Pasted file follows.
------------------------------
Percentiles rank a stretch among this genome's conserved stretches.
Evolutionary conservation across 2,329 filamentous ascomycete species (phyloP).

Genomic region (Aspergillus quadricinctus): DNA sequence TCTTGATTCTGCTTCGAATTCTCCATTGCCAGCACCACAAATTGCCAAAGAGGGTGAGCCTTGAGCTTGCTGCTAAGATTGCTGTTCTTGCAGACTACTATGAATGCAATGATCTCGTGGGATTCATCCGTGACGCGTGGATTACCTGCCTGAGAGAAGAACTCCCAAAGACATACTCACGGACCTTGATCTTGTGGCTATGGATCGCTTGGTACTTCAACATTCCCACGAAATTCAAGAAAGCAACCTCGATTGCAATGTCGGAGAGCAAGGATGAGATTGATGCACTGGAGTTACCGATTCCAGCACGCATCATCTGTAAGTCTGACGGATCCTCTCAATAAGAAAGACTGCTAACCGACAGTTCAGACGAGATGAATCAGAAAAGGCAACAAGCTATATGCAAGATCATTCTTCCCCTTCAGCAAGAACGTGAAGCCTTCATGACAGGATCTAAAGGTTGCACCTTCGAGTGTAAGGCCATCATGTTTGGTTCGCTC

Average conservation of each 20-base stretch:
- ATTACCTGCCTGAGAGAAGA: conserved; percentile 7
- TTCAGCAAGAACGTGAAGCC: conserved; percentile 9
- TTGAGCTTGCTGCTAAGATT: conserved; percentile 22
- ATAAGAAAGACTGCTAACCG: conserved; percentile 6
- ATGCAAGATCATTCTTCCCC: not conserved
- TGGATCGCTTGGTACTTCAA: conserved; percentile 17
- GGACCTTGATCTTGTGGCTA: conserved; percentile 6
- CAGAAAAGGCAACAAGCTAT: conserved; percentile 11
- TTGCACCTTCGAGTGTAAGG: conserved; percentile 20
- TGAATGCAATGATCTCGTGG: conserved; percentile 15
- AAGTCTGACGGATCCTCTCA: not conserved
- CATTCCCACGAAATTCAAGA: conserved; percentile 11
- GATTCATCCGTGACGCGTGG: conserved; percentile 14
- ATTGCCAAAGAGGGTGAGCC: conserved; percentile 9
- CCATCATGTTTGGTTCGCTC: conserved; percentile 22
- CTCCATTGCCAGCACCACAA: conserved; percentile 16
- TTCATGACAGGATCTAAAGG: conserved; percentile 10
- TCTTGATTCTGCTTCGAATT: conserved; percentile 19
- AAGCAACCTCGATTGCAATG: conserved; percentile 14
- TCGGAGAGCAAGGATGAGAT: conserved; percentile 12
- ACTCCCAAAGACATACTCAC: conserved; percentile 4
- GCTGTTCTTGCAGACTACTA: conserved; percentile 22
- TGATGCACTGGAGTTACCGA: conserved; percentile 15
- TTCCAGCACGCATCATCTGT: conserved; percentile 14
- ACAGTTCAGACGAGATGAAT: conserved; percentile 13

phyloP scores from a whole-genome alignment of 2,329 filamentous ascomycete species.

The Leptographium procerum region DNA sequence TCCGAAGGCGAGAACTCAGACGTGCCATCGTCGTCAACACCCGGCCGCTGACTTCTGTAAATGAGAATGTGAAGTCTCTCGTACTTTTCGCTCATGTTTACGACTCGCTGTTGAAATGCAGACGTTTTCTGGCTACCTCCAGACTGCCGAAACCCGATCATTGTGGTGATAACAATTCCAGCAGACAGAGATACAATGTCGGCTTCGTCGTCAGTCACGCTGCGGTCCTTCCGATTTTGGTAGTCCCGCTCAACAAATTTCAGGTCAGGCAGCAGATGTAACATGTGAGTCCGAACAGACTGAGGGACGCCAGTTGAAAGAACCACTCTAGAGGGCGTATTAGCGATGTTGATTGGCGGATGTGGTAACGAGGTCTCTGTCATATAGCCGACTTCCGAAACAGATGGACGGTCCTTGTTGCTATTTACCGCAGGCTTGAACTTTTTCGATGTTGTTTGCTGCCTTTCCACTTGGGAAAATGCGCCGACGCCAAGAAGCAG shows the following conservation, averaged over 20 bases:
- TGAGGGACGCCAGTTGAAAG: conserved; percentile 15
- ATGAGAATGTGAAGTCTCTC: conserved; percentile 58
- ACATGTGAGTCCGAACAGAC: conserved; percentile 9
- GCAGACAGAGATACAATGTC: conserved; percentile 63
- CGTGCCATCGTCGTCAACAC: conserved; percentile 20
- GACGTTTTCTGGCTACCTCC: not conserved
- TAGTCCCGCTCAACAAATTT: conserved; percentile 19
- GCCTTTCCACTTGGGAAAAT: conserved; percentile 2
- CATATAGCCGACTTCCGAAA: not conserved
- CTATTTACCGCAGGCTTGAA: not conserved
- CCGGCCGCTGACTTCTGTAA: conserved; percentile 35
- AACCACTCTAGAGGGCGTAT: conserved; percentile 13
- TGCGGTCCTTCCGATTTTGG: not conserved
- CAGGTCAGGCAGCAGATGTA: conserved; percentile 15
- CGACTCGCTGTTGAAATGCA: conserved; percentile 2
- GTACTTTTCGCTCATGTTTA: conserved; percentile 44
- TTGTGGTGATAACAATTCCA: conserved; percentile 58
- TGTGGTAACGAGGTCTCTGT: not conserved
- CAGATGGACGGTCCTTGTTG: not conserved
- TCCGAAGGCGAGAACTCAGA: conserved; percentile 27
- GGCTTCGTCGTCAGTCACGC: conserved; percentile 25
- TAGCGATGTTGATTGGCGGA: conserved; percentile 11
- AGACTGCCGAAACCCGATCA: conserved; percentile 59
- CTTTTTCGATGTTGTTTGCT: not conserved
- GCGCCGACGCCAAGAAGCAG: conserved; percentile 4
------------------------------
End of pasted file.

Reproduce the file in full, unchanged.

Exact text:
Percentiles rank a stretch among this genome's conserved stretches.
Evolutionary conservation across 2,329 filamentous ascomycete species (phyloP).

Genomic region (Aspergillus quadricinctus): DNA sequence TCTTGATTCTGCTTCGAATTCTCCATTGCCAGCACCACAAATTGCCAAAGAGGGTGAGCCTTGAGCTTGCTGCTAAGATTGCTGTTCTTGCAGACTACTATGAATGCAATGATCTCGTGGGATTCATCCGTGACGCGTGGATTACCTGCCTGAGAGAAGAACTCCCAAAGACATACTCACGGACCTTGATCTTGTGGCTATGGATCGCTTGGTACTTCAACATTCCCACGAAATTCAAGAAAGCAACCTCGATTGCAATGTCGGAGAGCAAGGATGAGATTGATGCACTGGAGTTACCGATTCCAGCACGCATCATCTGTAAGTCTGACGGATCCTCTCAATAAGAAAGACTGCTAACCGACAGTTCAGACGAGATGAATCAGAAAAGGCAACAAGCTATATGCAAGATCATTCTTCCCCTTCAGCAAGAACGTGAAGCCTTCATGACAGGATCTAAAGGTTGCACCTTCGAGTGTAAGGCCATCATGTTTGGTTCGCTC

Average conservation of each 20-base stretch:
- ATTACCTGCCTGAGAGAAGA: conserved; percentile 7
- TTCAGCAAGAACGTGAAGCC: conserved; percentile 9
- TTGAGCTTGCTGCTAAGATT: conserved; percentile 22
- ATAAGAAAGACTGCTAACCG: conserved; percentile 6
- ATGCAAGATCATTCTTCCCC: not conserved
- TGGATCGCTTGGTACTTCAA: conserved; percentile 17
- GGACCTTGATCTTGTGGCTA: conserved; percentile 6
- CAGAAAAGGCAACAAGCTAT: conserved; percentile 11
- TTGCACCTTCGAGTGTAAGG: conserved; percentile 20
- TGAATGCAATGATCTCGTGG: conserved; percentile 15
- AAGTCTGACGGATCCTCTCA: not conserved
- CATTCCCACGAAATTCAAGA: conserved; percentile 11
- GATTCATCCGTGACGCGTGG: conserved; percentile 14
- ATTGCCAAAGAGGGTGAGCC: conserved; percentile 9
- CCATCATGTTTGGTTCGCTC: conserved; percentile 22
- CTCCATTGCCAGCACCACAA: conserved; percentile 16
- TTCATGACAGGATCTAAAGG: conserved; percentile 10
- TCTTGATTCTGCTTCGAATT: conserved; percentile 19
- AAGCAACCTCGATTGCAATG: conserved; percentile 14
- TCGGAGAGCAAGGATGAGAT: conserved; percentile 12
- ACTCCCAAAGACATACTCAC: conserved; percentile 4
- GCTGTTCTTGCAGACTACTA: conserved; percentile 22
- TGATGCACTGGAGTTACCGA: conserved; percentile 15
- TTCCAGCACGCATCATCTGT: conserved; percentile 14
- ACAGTTCAGACGAGATGAAT: conserved; percentile 13

phyloP scores from a whole-genome alignment of 2,329 filamentous ascomycete species.

The Leptographium procerum region DNA sequence TCCGAAGGCGAGAACTCAGACGTGCCATCGTCGTCAACACCCGGCCGCTGACTTCTGTAAATGAGAATGTGAAGTCTCTCGTACTTTTCGCTCATGTTTACGACTCGCTGTTGAAATGCAGACGTTTTCTGGCTACCTCCAGACTGCCGAAACCCGATCATTGTGGTGATAACAATTCCAGCAGACAGAGATACAATGTCGGCTTCGTCGTCAGTCACGCTGCGGTCCTTCCGATTTTGGTAGTCCCGCTCAACAAATTTCAGGTCAGGCAGCAGATGTAACATGTGAGTCCGAACAGACTGAGGGACGCCAGTTGAAAGAACCACTCTAGAGGGCGTATTAGCGATGTTGATTGGCGGATGTGGTAACGAGGTCTCTGTCATATAGCCGACTTCCGAAACAGATGGACGGTCCTTGTTGCTATTTACCGCAGGCTTGAACTTTTTCGATGTTGTTTGCTGCCTTTCCACTTGGGAAAATGCGCCGACGCCAAGAAGCAG shows the following conservation, averaged over 20 bases:
- TGAGGGACGCCAGTTGAAAG: conserved; percentile 15
- ATGAGAATGTGAAGTCTCTC: conserved; percentile 58
- ACATGTGAGTCCGAACAGAC: conserved; percentile 9
- GCAGACAGAGATACAATGTC: conserved; percentile 63
- CGTGCCATCGTCGTCAACAC: conserved; percentile 20
- GACGTTTTCTGGCTACCTCC: not conserved
- TAGTCCCGCTCAACAAATTT: conserved; percentile 19
- GCCTTTCCACTTGGGAAAAT: conserved; percentile 2
- CATATAGCCGACTTCCGAAA: not conserved
- CTATTTACCGCAGGCTTGAA: not conserved
- CCGGCCGCTGACTTCTGTAA: conserved; percentile 35
- AACCACTCTAGAGGGCGTAT: conserved; percentile 13
- TGCGGTCCTTCCGATTTTGG: not conserved
- CAGGTCAGGCAGCAGATGTA: conserved; percentile 15
- CGACTCGCTGTTGAAATGCA: conserved; percentile 2
- GTACTTTTCGCTCATGTTTA: conserved; percentile 44
- TTGTGGTGATAACAATTCCA: conserved; percentile 58
- TGTGGTAACGAGGTCTCTGT: not conserved
- CAGATGGACGGTCCTTGTTG: not conserved
- TCCGAAGGCGAGAACTCAGA: conserved; percentile 27
- GGCTTCGTCGTCAGTCACGC: conserved; percentile 25
- TAGCGATGTTGATTGGCGGA: conserved; percentile 11
- AGACTGCCGAAACCCGATCA: conserved; percentile 59
- CTTTTTCGATGTTGTTTGCT: not conserved
- GCGCCGACGCCAAGAAGCAG: conserved; percentile 4